For those in the first few months of a new job, it’s normal to feel like you still have to prove yourself. Taking on extra tasks, coming in early and staying late at the office — sound familiar? That feeling that the interview still isn’t over could also impact whether you end up booking that summer getaway anytime soon.
At least that’s what Project: Time Off found in its new study, which surveyed 7,331 full-time workers in jobs that offer paid time off. (The survey doesn’t include non-government workers without vacation benefits.)
The good news is that the initiative, funded by the travel industry, found that paid vacation day offerings are actually up from 2015 to an average of 22.6 days per year. However, workers aren’t taking full advantage of this perk, on average taking only 16.8 days off. Overall, more than half of workers surveyed admitted to not taking all of their vacation time.
Workers cite many reasons for not scheduling their R&R, but a notable one is job insecurity: 25% of respondents said they avoided taking all of their vacation days so they would appear more dedicated to their work. What’s more, 20% said they worried that taking all of their vacation days could cost them a raise or promotion.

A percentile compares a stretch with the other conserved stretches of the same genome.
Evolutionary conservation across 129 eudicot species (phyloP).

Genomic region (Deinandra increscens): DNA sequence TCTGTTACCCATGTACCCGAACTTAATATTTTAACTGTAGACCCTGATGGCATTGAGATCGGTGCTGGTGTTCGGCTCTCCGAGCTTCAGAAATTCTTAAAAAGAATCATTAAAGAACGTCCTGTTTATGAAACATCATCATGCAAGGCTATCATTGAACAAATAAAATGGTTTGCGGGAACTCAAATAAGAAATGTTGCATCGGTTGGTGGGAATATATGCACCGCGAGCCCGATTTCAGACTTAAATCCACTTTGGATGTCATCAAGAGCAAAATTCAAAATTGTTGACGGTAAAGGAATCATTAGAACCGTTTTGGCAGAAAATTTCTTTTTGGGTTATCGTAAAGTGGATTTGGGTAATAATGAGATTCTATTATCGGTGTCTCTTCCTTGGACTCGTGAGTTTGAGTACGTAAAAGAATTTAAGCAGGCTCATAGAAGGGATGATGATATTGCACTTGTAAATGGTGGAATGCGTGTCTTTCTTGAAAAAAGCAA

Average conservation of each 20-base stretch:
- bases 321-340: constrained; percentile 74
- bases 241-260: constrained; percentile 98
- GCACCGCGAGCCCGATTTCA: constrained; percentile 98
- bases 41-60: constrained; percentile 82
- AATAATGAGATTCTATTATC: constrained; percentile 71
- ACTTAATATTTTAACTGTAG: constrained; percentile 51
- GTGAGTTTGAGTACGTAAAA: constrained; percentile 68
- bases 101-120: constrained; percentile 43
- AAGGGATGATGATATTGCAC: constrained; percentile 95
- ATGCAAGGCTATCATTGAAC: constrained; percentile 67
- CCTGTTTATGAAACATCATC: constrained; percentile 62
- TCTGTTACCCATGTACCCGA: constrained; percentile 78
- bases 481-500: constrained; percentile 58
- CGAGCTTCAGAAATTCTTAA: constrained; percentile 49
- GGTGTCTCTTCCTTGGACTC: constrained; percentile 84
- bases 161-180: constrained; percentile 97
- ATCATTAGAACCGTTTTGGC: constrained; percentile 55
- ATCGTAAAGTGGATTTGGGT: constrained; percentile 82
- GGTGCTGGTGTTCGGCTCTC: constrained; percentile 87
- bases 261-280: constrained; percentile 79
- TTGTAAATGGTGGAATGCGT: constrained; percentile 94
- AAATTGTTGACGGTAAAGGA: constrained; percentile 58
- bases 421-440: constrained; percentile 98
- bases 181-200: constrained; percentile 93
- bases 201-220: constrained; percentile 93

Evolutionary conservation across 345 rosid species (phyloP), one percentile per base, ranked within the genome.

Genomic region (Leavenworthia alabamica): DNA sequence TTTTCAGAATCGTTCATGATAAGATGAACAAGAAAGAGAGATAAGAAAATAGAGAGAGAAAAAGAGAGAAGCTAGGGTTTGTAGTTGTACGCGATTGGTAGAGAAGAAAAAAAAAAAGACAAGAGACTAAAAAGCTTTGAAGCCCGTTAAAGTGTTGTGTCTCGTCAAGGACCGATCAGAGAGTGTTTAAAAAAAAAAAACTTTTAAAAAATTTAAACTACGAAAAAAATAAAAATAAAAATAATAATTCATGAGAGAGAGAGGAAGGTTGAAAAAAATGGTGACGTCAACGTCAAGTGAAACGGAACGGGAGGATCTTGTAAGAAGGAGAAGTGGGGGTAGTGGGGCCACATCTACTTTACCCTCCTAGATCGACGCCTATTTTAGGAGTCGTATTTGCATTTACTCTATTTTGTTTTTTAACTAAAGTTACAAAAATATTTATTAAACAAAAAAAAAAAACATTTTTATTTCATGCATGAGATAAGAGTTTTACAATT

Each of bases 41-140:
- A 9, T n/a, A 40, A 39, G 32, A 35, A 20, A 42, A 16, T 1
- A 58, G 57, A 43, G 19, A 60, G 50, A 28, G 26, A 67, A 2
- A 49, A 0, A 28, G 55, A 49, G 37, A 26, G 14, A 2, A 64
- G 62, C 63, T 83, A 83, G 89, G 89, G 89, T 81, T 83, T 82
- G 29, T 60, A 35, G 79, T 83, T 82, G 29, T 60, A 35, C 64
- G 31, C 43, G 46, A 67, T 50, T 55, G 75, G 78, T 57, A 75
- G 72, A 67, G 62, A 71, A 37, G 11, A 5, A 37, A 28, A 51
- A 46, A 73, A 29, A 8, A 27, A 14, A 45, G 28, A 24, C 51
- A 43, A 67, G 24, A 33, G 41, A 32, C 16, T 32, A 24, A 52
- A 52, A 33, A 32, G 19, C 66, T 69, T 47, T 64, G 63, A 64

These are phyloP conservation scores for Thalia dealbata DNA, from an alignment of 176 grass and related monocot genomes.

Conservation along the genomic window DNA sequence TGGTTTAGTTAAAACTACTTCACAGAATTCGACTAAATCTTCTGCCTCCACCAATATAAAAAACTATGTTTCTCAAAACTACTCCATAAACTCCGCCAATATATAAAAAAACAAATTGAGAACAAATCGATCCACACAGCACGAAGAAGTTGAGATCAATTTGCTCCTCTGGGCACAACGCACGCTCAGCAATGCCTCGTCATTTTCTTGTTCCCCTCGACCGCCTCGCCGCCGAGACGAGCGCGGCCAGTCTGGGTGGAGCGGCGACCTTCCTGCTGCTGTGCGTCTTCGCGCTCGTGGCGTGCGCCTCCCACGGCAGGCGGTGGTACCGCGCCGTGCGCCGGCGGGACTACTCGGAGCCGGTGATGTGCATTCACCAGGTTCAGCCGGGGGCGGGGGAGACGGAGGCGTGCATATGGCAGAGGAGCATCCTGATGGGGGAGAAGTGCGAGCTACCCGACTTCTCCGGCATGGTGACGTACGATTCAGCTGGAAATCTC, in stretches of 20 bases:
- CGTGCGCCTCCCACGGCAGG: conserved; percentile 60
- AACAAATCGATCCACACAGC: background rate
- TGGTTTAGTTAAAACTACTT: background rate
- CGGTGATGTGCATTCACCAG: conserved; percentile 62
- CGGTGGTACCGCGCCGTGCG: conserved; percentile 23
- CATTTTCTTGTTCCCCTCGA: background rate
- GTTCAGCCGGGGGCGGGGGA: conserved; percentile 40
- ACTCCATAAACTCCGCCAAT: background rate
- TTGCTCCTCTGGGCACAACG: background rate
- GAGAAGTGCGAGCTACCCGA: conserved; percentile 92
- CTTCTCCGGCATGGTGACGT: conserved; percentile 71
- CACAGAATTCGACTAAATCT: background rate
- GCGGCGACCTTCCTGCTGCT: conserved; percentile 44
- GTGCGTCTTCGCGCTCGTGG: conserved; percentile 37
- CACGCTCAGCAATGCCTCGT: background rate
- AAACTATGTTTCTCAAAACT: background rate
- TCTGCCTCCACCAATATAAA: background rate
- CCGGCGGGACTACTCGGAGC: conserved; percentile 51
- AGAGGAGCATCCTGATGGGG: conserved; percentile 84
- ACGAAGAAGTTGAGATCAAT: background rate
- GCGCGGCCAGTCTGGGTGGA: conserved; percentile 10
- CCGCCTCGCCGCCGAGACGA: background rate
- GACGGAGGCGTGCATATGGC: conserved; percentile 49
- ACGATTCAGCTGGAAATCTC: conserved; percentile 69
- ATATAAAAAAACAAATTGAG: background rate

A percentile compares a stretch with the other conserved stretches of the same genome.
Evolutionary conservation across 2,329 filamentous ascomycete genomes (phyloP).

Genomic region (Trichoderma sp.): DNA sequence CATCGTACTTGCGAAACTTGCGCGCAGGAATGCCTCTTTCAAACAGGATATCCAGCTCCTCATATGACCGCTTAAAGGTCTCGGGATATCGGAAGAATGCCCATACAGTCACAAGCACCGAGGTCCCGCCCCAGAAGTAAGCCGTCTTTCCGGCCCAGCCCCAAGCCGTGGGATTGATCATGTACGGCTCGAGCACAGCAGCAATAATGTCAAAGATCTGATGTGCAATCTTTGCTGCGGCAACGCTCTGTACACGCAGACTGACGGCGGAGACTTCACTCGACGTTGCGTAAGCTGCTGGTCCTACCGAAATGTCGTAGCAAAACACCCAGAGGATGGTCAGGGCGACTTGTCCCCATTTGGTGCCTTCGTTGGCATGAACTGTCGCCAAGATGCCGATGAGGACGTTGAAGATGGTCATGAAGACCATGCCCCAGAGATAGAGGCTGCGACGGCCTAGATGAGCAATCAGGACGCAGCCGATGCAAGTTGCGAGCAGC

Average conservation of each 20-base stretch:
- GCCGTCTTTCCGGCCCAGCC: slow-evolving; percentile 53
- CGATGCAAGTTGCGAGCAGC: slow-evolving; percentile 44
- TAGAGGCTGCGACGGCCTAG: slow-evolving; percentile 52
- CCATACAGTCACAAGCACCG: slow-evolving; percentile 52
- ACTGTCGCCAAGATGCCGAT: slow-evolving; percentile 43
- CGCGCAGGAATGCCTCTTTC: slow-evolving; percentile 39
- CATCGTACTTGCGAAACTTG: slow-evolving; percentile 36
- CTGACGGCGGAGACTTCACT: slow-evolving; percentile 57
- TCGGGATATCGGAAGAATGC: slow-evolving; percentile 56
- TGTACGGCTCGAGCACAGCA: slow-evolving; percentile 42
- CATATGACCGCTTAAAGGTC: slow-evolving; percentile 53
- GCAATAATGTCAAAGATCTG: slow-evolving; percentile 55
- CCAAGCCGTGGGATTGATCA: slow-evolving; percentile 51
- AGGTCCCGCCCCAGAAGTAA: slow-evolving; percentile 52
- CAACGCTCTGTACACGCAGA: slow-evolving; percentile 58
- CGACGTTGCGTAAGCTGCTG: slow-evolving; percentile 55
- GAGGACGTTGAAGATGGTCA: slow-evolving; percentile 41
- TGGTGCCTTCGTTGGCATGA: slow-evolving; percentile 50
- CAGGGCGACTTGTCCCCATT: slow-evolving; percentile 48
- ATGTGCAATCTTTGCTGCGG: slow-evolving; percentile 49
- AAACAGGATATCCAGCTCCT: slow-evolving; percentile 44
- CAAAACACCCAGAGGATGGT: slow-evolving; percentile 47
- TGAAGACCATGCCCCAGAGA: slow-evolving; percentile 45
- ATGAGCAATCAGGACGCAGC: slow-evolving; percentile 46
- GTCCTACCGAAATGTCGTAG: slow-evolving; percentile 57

Feeling guilty about taking time off is totally relatable, especially for an office newcomer. It’s also possible that people are more likely to put in vacation requests once they’re at a company for a longer period of time. But it’s important to remember that taking time off is beneficial for a both an employee’s physical and mental health. If you don’t believe us, check out this work-life balance study conducted by the Organization for Economic Co-operation and Development (OECD), which finds that overworked employees are more susceptible to personal health issues and increased stress.
And for those not afraid to get their much-needed break from work, hit up this list of the best summer travel destinations for families in the U.S.